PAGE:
Author Archives: Michaela

Summary of Learning

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Eurocentric Mathematics

Eurocentrism values one way of doing things. There is always a right way to do something. I certainly experienced this in mathematics growing up. I started out with a fascination and love for math. I enjoyed the rules and patterns. However as I experimented and found new ways to manipulate numbers I was frequently punished… Continue reading

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False Lenses & Single Stories

My schooling and upbringing created many lenses in me, most of which I am now actively trying to rid myself of. I was directly taught that the signing of the treaties was a happy affair, where the Indigenous people welcomed the colonists with open arms and everyone was pleased with the outcome. I learned from… Continue reading

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My Citizenship Education

My citizenship education in K-12 started with “reduce, reuse, recycle.” This was repeated so frequently that I honestly don’t know how old I was when I actually understood what it meant. All that I really took from it as a child was that I should recycle paper products and cans. We never really spoke about… Continue reading

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The Importance of Treaty Education

In my opinion, the importance of teaching Treaty Education to students in a primarily heterogeneously white classroom can be boiled down to this: it is how we will rid our province of racism against Indigenous people. Donald says “Canadian Canadians (settlers who have removed themselves from their European ancestry) see themselves as having no culture.”… Continue reading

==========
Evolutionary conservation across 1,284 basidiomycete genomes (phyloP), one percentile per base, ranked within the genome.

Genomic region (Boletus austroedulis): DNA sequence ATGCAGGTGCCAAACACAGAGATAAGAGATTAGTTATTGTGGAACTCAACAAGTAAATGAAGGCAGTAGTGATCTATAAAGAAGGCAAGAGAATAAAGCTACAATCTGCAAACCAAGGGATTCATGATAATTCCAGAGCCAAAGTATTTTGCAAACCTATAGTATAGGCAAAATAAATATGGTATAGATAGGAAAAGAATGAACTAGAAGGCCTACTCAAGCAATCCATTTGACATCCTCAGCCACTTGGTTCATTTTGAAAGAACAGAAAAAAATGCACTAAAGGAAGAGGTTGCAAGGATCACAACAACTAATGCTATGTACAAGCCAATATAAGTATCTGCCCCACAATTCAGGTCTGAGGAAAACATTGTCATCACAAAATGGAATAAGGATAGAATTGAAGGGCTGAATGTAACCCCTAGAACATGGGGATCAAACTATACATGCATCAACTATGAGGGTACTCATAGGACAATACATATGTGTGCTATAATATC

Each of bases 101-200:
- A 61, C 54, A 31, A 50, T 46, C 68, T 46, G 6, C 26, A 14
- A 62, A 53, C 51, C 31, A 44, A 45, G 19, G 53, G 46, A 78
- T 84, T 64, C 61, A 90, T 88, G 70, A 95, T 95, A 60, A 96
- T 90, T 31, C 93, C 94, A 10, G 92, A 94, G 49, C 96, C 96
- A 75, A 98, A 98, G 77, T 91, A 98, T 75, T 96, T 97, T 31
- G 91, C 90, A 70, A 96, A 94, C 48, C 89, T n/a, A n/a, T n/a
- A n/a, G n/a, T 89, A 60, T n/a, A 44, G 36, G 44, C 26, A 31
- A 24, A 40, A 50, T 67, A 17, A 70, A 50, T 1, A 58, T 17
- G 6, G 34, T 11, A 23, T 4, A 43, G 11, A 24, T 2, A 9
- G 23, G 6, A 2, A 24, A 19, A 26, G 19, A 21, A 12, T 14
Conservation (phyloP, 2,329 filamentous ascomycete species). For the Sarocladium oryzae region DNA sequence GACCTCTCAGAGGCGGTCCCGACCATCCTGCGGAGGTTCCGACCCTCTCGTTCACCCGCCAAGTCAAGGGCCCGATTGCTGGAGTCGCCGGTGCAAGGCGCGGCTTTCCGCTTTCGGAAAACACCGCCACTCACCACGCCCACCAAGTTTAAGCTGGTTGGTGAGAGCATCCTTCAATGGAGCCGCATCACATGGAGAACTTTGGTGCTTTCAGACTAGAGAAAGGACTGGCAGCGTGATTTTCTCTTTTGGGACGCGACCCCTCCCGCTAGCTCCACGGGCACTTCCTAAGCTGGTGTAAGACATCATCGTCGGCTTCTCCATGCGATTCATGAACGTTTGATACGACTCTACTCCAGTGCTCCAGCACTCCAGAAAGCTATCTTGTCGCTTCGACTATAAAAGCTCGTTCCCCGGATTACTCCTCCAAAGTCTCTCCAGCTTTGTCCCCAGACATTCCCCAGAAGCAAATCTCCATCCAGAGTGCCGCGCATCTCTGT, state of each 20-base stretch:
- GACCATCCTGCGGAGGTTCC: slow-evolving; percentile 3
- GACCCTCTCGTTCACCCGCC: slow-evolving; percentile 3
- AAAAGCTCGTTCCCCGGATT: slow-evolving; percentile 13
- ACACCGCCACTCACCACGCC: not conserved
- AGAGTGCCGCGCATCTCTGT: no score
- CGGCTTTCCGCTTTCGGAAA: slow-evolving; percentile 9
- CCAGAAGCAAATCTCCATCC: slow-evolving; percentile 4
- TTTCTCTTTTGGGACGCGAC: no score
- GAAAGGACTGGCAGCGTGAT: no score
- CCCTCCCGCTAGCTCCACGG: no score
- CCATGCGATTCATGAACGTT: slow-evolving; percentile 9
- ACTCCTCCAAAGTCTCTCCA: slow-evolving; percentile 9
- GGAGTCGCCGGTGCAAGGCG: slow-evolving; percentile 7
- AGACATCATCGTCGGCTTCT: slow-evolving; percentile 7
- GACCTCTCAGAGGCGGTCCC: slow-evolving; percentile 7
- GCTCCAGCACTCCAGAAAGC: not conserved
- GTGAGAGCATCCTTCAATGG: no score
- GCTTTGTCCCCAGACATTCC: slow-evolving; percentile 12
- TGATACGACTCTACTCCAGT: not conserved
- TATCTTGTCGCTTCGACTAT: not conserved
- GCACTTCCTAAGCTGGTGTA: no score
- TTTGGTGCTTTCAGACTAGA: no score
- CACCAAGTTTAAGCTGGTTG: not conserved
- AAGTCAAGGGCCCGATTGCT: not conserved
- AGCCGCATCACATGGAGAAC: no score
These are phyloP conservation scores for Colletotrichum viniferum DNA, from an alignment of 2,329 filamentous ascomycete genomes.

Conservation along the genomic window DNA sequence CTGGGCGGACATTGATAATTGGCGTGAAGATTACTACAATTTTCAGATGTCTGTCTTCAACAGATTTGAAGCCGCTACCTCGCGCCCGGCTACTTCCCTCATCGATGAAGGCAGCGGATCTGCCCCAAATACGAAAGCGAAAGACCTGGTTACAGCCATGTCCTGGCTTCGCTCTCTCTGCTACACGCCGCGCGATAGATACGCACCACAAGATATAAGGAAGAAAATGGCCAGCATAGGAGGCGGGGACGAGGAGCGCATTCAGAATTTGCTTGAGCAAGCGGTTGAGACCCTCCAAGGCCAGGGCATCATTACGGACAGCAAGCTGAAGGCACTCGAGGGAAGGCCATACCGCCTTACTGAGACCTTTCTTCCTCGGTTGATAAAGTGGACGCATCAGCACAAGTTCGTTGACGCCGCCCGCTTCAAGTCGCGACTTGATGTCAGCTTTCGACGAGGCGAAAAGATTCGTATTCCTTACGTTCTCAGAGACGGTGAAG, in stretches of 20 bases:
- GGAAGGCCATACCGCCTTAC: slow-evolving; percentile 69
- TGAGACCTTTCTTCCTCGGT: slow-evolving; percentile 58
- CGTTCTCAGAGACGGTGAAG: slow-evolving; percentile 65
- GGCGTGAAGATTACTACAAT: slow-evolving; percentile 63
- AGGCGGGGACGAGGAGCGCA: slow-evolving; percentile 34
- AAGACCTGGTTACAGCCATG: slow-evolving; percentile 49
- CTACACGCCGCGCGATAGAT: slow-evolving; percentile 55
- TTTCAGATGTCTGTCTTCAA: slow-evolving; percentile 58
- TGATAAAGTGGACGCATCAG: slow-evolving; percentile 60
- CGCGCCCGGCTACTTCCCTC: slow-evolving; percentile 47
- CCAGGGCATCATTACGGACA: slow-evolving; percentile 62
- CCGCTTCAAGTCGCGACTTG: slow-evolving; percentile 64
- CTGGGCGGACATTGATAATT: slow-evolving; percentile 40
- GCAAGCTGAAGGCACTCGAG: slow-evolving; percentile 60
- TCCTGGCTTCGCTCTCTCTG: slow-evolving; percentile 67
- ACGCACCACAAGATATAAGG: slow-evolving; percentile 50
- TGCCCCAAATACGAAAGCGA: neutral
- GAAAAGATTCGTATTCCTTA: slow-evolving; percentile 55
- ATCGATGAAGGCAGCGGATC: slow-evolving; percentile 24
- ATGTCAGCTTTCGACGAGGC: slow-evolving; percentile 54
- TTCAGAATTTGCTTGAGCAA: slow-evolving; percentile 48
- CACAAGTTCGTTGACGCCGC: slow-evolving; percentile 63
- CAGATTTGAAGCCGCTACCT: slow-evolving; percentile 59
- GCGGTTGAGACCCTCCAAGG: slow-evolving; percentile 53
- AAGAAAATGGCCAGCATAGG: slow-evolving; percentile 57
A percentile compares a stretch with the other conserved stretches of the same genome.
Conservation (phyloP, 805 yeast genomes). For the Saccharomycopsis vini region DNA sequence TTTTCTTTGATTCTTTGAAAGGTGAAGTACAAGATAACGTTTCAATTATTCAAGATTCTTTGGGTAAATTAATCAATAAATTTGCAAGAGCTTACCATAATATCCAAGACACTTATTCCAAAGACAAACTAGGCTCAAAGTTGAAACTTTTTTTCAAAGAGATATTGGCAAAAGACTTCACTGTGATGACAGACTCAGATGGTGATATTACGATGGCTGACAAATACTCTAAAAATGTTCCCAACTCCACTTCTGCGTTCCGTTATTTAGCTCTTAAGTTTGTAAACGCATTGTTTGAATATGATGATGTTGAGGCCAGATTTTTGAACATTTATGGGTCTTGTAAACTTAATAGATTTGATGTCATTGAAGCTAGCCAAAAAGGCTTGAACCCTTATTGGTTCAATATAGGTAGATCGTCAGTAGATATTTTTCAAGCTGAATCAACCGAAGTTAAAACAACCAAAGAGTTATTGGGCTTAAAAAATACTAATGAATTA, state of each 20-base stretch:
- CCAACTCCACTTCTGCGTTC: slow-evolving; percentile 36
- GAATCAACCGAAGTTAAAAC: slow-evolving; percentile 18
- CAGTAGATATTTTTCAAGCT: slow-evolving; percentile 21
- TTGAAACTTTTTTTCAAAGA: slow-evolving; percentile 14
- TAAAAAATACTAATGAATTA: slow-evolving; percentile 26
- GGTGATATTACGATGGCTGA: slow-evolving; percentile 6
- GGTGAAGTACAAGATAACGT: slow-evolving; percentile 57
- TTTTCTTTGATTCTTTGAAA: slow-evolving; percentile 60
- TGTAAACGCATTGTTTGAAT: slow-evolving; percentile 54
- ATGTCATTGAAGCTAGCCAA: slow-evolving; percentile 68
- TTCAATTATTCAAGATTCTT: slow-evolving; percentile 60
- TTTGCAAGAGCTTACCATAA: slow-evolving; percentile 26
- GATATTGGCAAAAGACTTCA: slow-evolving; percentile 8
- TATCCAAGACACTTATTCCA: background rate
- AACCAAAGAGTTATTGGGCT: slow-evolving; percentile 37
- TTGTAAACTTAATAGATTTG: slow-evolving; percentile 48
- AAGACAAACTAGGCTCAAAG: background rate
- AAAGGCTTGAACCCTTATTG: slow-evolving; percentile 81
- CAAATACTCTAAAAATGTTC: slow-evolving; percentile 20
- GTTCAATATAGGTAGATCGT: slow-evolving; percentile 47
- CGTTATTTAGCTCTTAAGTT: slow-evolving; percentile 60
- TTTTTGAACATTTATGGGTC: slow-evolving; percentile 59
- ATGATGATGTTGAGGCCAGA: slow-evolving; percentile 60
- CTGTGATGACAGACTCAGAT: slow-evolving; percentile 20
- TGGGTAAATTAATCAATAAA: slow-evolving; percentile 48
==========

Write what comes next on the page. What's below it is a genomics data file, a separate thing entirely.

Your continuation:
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The Politics of Curriculum

According to the Levin article, school curricula are developed and implemented by government bodies, specifically the ministry of education. They seek input by subject area experts, but not much by parents, teachers, or students. As a result, much of the curriculum’s content is not teachable by the average teacher, as it is designed at an… Continue reading

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Learning from Place

In Restoule’s Learning from Place: A Return to Traditional Mushkegowuk Ways of Knowing, there are many way in which reinhabitation and decolonization take place throughout the narrative. Youth and Elders walked together and built up their intergenerational community, Youth learned to be connected to the land, Youth learned more about their cultural identity and traditional… Continue reading

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A “good” student

What does it mean to be a good student according to the “commonsense” of Canada? A good student is always eager to learn and pays excellent attention in classes by maintaining eye contact with the lecturer and raising their hand when they wish to contribute to the conversation. When they contribute they say exactly what… Continue reading

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Week Two Reading Response

Attending K-12 from 1998-2011 the Tyler rationale, in addition to the curriculum-as-syllabus model, dictated most if not all of my schooling experiences. When I started to attend a few classes in University that operate on a discussion format, I was taken aback and didn’t know how to cope with such a starkly different form of… Continue reading

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Week One Reading Response

Kumashiro defines common sense as “what everyone should know” (2009, p. XXIX). As he learned, it is a thing that is common to a group of people, not to all of humanity. However we as Westerners can often, if not most of the time, treat our own “common sense” as if it were the basis… Continue reading

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